Earthling Ed

“I never once contemplated why someone wouldn’t eat animals. The morality of veganism wasn’t something I was born with. Culture and tradition are not good benchmarks for morality. In some cultures, it’s acceptable to treat a woman as less than a man.”

British activist Earthling Ed is famous for his calm approach and informed arguments, and just in the past couple of years, he has turned a multitude of people vegan, or at least put veganism on their radar, with his passionate speeches. 


Joey Carbstrong

“I don’t want animal agriculture to exist, because we are breeding them to existence – the fact that these sentient beings are raised to be eaten does not change the fact that it’s immoral to take their lives.”

In his passionate debates with everyone from farmers to university students, UK activist Joey Carbstrong uses a technique that leads people to understand that they themselves agree with the vegan message – to then persuade them to take the step. He has debated with farmers in UK television and been on the receiving end of much hostility, but is also a much-loved figure in the vegan movement.


Joshua Katcher

“I think one of the most dangerous mythologies in the fashion industry is that leather is just a by-product that would otherwise be thrown away, that they are making use of waste. This is just not the case. Leather is so valuable that without it, a lot of these businesses would go under.”

An adjunct professor at Parsons School of Design, founder of vegan menswear label Brave GentleMan and blogger at The Discerning Brute, Joshua is something as rare as a fashion industry professional who is outspokenly vegan and advocates for animal-free materials in fashion. His book, Fashion Animals, discusses the use of animals in fashion throughout history.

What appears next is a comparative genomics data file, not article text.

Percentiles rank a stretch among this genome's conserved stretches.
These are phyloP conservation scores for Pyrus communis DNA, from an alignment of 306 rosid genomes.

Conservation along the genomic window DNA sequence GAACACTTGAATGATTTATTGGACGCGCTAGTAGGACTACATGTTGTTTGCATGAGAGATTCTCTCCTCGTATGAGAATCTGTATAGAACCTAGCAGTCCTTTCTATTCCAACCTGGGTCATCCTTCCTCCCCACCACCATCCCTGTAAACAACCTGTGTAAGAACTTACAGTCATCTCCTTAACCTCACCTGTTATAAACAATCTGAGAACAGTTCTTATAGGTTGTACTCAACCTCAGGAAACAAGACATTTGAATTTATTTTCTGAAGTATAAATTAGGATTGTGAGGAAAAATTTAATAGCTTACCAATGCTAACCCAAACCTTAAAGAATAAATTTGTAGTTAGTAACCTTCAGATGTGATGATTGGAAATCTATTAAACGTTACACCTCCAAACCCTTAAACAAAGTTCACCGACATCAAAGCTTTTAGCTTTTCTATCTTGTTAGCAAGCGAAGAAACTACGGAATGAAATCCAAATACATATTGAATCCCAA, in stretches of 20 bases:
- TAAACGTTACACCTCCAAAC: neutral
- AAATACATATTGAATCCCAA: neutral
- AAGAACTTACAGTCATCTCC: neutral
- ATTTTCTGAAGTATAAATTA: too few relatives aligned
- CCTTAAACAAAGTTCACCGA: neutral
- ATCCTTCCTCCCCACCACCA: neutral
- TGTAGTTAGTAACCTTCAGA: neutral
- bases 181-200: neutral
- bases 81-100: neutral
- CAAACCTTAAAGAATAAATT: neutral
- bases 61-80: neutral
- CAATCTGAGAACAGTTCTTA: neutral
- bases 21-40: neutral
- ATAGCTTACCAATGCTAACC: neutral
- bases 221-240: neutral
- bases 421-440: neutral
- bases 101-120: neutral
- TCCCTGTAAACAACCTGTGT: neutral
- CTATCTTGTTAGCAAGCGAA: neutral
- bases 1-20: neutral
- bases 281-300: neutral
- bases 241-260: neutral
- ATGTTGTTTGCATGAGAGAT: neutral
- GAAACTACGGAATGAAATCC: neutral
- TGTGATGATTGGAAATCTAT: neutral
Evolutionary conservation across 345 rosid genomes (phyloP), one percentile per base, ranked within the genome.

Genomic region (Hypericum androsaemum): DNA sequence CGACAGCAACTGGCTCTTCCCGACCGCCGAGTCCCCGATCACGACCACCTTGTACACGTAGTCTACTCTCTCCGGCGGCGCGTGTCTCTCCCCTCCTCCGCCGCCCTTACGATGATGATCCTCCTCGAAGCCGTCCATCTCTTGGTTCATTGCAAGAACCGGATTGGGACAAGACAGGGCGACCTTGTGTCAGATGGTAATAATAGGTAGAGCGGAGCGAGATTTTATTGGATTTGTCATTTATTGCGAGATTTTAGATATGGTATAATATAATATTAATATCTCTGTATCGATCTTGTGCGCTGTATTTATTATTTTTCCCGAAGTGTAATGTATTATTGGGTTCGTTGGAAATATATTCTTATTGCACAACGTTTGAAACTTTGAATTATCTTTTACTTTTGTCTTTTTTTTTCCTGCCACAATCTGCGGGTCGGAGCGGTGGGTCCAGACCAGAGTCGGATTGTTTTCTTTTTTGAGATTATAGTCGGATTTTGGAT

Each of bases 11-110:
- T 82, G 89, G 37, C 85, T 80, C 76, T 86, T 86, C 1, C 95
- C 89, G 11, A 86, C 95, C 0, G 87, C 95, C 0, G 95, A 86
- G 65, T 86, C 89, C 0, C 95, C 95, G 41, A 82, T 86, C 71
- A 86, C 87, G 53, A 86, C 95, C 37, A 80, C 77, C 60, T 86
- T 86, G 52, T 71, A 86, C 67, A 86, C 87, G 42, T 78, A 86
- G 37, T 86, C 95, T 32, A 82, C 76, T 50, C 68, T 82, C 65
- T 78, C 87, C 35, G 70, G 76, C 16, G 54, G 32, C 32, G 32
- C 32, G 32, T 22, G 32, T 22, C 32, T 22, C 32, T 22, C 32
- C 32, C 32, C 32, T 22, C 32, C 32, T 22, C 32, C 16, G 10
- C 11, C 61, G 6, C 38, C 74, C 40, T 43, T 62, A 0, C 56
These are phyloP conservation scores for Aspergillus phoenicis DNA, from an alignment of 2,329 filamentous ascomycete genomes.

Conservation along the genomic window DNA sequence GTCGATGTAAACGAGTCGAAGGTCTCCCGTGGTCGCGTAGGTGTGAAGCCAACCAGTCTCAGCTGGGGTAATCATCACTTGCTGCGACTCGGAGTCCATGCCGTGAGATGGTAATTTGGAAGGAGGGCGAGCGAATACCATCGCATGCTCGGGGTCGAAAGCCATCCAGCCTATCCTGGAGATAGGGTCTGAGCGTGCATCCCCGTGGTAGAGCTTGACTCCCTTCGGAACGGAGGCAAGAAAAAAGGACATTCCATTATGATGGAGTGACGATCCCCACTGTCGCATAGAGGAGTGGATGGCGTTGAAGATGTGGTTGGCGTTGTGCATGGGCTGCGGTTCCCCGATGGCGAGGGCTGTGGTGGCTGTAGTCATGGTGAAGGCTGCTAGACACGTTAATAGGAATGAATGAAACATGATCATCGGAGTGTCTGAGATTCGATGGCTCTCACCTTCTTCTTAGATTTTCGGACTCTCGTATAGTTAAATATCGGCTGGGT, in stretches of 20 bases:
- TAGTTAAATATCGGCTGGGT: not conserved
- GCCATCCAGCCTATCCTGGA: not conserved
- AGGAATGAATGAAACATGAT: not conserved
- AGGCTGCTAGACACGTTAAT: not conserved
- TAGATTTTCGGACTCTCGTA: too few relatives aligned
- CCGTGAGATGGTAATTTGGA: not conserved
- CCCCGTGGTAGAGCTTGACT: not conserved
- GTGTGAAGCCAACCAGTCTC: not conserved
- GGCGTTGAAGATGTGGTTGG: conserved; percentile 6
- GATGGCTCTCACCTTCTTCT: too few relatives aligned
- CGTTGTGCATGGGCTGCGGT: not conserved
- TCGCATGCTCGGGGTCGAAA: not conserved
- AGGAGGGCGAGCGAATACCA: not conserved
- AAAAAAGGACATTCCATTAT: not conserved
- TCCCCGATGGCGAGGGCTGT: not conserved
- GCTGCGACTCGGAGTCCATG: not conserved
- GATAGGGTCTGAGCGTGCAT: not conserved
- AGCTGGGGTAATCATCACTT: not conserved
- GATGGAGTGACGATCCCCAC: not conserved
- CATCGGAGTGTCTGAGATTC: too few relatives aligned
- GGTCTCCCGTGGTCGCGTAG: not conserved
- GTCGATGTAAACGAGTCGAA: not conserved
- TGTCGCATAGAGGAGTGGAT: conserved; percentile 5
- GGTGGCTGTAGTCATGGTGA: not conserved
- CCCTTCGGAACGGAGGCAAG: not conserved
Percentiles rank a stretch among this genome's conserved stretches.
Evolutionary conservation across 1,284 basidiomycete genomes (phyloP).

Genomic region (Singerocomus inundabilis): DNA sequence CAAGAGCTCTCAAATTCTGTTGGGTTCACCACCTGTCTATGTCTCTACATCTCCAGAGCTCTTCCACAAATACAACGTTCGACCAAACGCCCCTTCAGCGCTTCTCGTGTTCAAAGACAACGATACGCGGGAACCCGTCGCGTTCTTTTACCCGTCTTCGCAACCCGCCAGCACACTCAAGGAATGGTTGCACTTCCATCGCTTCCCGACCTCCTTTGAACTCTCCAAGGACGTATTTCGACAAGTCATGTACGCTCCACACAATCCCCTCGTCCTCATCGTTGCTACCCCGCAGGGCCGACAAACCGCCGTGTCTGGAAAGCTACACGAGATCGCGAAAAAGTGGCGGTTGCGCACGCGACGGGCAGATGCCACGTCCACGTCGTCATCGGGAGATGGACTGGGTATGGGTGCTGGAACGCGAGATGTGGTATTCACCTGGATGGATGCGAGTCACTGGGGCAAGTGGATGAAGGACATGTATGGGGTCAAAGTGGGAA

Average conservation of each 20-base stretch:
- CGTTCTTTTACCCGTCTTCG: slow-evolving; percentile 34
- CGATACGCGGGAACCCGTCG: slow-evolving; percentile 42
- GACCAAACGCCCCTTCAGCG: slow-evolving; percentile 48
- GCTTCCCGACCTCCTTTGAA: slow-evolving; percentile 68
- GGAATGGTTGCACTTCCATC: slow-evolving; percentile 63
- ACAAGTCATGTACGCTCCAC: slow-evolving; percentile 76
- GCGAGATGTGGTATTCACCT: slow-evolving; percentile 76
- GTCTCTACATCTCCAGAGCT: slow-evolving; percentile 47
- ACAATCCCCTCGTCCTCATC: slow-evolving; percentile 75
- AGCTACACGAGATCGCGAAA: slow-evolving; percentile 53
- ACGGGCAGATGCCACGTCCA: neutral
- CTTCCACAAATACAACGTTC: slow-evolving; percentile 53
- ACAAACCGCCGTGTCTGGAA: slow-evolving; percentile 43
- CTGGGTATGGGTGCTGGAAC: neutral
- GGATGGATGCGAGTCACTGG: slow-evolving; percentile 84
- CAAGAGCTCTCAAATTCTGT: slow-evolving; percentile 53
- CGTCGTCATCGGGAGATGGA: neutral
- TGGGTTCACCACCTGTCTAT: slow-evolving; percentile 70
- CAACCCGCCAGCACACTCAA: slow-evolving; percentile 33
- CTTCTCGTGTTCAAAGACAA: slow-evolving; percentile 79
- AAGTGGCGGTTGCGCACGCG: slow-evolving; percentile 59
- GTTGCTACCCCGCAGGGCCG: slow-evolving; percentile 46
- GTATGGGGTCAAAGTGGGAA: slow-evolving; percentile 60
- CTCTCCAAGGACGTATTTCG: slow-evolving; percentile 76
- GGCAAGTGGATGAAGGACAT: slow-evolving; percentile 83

James Aspey

“You probably love animals or at the very least, you’re against animal cruelty. Yet, on the other hand, you probably pay to have animals mutilated, tortured and killed. You probably think you need meat for protein and cow’s milk for calcium. You probably think animals are treated “humanely” before they become a neatly wrapped package on the supermarket shelf. You’ve probably never wondered what is cruel about eating eggs or dairy.  I was the same.”

Cancer and eating disorders survivor James Aspey from Australia is a frequent public speaker known for his engaging stories of beating leukaemia and drug addiction and making the switch to a plant-based diet. His unusual forms of activism involve a one-year vow of silence, a 5000-km cycle ride and getting tattooed for 25 hours to raise awareness.


Jona Weinhofen

“I was going to a lot of hardcore punk shows and I met more and more people who were vegan…I became really intrigued with it, started to do my own research, started reading more books to understand why they had made this “extreme” choice, and I realised that it was the kind of thing I wanted to do. Most people agree that we should protect animals and that they shouldn’t suffer, how come so few of them actually make the effort to find out what’s going on in the food industry?”

Another Aussie, Jona Weinhofen is best known for his work as a guitarist in Bring Me The Horizon and I Killed The Prom Queen – but he is also an outspoken animal rights activist. Follow him on Twitter @jonaweinhofen for clever arguments against anti-vegans, info and more.


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Header photo by Trinity Theft via Unsplash

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Sascha Camilli

Founder and Editor

A passionate changemaker, Sascha Camilli is the founder and editor-in-chief of Vilda Magazine. Born in Moscow and raised in Stockholm, she has also lived in Los Angeles, London, Milan and Florence, before landing in her current hometown of Brighton, UK. She was selected as one of GLAMOUR UK's Most Empowering Nu-Gen Activists and is a frequent public speaker on the topic of vegan fashion and material innovation. Her book Vegan Style is out now on Murdoch Books.